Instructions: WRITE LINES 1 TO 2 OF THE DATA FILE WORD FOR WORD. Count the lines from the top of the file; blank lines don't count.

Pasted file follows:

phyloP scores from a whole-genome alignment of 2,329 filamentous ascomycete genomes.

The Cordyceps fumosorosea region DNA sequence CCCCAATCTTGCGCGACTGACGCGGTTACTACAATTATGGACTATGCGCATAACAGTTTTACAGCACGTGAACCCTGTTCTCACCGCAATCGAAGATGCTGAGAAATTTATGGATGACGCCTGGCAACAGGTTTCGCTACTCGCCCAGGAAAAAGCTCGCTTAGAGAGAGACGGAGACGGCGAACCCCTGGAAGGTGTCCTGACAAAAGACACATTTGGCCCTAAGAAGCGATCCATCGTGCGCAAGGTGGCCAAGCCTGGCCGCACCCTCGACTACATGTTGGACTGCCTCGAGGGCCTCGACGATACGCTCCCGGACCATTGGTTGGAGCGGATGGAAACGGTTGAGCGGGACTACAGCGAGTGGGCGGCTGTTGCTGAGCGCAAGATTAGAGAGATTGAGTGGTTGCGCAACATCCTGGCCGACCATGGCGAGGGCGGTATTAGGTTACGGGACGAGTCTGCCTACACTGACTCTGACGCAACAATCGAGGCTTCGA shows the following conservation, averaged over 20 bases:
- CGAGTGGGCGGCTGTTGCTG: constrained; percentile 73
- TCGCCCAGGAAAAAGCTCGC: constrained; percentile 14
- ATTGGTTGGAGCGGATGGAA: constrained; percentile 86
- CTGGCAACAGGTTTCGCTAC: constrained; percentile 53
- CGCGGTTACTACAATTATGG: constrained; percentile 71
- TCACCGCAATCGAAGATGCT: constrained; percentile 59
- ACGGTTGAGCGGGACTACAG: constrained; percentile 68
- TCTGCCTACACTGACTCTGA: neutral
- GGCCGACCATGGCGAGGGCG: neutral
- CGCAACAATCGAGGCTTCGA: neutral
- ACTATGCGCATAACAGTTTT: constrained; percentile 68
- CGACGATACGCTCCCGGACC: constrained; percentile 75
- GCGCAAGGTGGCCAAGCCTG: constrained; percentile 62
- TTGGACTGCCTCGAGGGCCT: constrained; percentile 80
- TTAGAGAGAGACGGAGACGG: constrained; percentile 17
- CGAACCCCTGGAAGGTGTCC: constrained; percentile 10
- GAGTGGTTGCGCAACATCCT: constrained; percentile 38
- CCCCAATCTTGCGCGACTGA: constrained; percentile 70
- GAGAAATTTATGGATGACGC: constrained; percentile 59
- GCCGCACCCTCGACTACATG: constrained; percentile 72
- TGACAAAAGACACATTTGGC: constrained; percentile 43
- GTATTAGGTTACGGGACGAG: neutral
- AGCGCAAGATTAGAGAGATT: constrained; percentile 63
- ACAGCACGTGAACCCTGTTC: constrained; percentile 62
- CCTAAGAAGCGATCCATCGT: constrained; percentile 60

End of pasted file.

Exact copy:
phyloP scores from a whole-genome alignment of 2,329 filamentous ascomycete genomes.

The Cordyceps fumosorosea region DNA sequence CCCCAATCTTGCGCGACTGACGCGGTTACTACAATTATGGACTATGCGCATAACAGTTTTACAGCACGTGAACCCTGTTCTCACCGCAATCGAAGATGCTGAGAAATTTATGGATGACGCCTGGCAACAGGTTTCGCTACTCGCCCAGGAAAAAGCTCGCTTAGAGAGAGACGGAGACGGCGAACCCCTGGAAGGTGTCCTGACAAAAGACACATTTGGCCCTAAGAAGCGATCCATCGTGCGCAAGGTGGCCAAGCCTGGCCGCACCCTCGACTACATGTTGGACTGCCTCGAGGGCCTCGACGATACGCTCCCGGACCATTGGTTGGAGCGGATGGAAACGGTTGAGCGGGACTACAGCGAGTGGGCGGCTGTTGCTGAGCGCAAGATTAGAGAGATTGAGTGGTTGCGCAACATCCTGGCCGACCATGGCGAGGGCGGTATTAGGTTACGGGACGAGTCTGCCTACACTGACTCTGACGCAACAATCGAGGCTTCGA shows the following conservation, averaged over 20 bases: